Those words are so important to me. Not just because they say I love you, but because with millions on the end, it told me that grandad was the one telling me he loved me. He always said that to me, and he said it at the end of our telephone conversation.
As much as I wanted grandad to see me grow up more – he already seen a glimpse of it happening. He saw the transition from primary school to high school. He seen that I could take the bus by myself, just like when I visited him in hospital.
He knew how much I love to keep a house clean and tidy, even if it meant doing his washing and pots. He knew I would go shopping for him and get everything I could on the shopping list. He knew I would take Sheba for a walk without being asked to.
The biggest thing of all that I can undoubtedly say is that, he knew no matter much older I got, through teenage mood swings and new friendships, I always needed him. He knew I could trust him. I told him things that I hadn’t told anyone before then and I spoke about things I was scared about. He always found a way to comfort me and take anything away that didn’t cause me happiness.
He would take anyone’s pain away from them. I just hope that he wasn’t in any pain when he passed away.
You see, this day was an ordinary day for him. Watched all the comedy he did on the comedy channels on television, probably some police investigation documentaries in there too, and eaten his tea. But he didn’t know that this would be a sleep that he wasn’t going to wake up from this time like any other day.
It kills me to even imagine how my mum felt when she found him. To be talking away telling him to get up, drawing the blinds open to let some light in, to figure that something was different. She walked up to him by his bed, looked at him properly as she felt his hand. Stone cold. She must have felt so empty and heartbroken. No matter how stubborn grandad was, he always brought the light into our lives. Our sunshine was no longer breathing.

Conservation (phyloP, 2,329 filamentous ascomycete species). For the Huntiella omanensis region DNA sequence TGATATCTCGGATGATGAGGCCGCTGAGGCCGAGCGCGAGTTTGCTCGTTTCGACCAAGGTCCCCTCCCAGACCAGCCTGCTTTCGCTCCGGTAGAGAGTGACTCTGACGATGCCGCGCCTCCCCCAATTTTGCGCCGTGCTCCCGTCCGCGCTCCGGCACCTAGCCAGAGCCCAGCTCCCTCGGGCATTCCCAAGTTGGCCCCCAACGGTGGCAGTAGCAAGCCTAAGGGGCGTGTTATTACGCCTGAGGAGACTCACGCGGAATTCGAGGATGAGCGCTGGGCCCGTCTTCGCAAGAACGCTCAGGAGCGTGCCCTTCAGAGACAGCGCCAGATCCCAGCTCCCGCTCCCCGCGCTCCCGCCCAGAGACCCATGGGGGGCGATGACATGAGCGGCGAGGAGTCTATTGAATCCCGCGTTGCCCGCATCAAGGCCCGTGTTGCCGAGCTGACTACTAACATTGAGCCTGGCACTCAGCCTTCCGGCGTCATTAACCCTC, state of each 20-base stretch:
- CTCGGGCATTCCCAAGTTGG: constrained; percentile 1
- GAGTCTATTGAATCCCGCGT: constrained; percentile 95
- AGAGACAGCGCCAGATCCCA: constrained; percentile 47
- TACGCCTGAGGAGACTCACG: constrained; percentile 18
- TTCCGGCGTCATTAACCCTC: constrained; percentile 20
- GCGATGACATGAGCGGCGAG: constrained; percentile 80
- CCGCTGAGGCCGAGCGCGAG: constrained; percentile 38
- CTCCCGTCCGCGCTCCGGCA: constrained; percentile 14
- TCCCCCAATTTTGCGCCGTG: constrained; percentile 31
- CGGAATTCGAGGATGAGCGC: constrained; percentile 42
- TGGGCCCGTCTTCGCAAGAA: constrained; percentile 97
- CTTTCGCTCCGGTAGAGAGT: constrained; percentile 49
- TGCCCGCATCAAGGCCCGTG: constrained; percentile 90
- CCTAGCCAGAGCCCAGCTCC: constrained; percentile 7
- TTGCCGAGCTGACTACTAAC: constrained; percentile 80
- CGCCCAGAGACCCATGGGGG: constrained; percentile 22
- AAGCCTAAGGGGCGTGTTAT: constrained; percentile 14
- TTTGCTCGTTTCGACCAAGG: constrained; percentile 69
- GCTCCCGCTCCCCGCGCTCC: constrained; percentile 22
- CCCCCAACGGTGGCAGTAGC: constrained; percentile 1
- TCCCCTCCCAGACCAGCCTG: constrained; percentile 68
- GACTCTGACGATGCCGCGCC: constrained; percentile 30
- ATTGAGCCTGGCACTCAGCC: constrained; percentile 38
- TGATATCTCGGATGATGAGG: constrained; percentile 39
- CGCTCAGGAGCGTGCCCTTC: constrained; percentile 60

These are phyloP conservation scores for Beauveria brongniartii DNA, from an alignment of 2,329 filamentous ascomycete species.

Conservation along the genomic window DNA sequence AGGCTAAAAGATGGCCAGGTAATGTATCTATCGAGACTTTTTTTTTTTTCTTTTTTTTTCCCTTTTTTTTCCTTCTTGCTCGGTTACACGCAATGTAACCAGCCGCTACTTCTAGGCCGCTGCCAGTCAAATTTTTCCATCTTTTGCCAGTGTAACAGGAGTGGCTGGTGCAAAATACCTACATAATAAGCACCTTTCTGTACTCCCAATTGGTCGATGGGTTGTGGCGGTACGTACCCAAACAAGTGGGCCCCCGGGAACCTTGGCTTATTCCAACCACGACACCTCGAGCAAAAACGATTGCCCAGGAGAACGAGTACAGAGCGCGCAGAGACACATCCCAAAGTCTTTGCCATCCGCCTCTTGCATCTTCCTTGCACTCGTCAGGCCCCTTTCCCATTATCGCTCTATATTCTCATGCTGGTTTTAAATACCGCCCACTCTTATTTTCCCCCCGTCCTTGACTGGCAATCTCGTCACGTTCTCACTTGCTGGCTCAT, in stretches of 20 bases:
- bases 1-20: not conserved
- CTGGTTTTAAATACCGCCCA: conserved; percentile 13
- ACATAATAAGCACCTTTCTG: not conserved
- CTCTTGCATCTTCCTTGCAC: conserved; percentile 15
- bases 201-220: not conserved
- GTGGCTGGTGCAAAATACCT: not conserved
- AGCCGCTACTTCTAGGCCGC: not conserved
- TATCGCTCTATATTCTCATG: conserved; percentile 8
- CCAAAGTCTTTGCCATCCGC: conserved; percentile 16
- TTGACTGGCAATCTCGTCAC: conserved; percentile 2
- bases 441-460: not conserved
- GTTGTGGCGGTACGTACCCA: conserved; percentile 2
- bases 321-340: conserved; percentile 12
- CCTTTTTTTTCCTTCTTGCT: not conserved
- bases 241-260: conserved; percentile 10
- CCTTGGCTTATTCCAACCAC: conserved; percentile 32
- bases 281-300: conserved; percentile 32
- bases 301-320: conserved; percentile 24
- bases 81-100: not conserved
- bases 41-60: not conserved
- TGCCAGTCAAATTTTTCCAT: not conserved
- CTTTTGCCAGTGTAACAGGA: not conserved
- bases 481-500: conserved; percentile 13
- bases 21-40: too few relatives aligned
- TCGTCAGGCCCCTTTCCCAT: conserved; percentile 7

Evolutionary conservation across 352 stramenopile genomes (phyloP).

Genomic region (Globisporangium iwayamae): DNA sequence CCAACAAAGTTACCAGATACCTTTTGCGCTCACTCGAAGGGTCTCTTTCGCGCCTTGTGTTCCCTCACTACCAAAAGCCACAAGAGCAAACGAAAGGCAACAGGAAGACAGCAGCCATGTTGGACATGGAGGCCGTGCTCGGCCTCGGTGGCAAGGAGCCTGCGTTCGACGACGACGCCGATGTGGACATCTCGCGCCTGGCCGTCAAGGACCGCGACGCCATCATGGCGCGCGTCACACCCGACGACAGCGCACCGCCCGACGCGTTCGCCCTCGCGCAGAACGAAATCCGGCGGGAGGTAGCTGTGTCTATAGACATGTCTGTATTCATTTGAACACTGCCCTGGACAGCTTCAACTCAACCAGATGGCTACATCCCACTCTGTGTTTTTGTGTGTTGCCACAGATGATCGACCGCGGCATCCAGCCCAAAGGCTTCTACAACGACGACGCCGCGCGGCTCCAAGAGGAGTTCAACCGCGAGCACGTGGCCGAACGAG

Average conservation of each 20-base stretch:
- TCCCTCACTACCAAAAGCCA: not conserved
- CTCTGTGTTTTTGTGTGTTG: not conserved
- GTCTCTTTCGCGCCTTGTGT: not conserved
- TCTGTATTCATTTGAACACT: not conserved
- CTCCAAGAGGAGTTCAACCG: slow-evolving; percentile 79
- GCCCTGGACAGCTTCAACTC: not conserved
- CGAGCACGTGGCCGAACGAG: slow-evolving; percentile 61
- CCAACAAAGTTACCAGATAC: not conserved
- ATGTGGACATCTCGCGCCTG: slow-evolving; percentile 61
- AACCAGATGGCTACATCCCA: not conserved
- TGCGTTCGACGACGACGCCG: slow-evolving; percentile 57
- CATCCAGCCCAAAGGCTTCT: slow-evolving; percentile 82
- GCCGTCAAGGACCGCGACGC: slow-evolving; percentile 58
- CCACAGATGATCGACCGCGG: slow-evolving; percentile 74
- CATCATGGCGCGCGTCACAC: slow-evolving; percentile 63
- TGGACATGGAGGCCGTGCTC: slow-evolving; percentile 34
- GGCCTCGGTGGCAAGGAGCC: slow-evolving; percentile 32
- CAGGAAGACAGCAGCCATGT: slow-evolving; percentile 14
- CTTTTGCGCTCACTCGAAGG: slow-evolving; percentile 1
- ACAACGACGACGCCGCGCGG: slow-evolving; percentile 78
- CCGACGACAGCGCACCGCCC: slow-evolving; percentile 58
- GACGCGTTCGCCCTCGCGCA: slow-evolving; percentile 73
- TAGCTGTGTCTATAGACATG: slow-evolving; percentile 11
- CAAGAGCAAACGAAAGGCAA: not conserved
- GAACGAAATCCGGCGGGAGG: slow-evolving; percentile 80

Although he’s not been with us physically since 2007, he’s always lived on in our thoughts.
Grandad, I know I don’t have you to told my hand and tell me it’s going to be okay. I understand why you wanted me to go on the Pepsi Max for the first time, but if it wasn’t for you telling me to, I never would have, and probably never would have begun to go on more and more rollercoasters.
I’ll always be the girl you knew, who would sit there with you tickling my arm, no matter how old I was or who was in the room.
We are all doing well. I’m now, what seems to be my dream job, and I have you to thank for that. You might not understand because you haven’t been here for ten years. But I know you’re partly the reason I am where I am today.
You helped me grow. You took me on adventures. You taught me to be stronger. And you gave me a better understanding of the importance of health and wellbeing (even when you did disobey the rules).
You were in inspiration and you are my inspiration today, and tomorrow.
I hope you and granny enjoyed mine and Daniel’s visit today. I’ll be running for you next Sunday in the Great Manchester Run, I hope you’ll be looking down on me. I want to do something to fight coronary heart disease, for you. I will make it to the finishing line whether I’m running, walking, or hopping.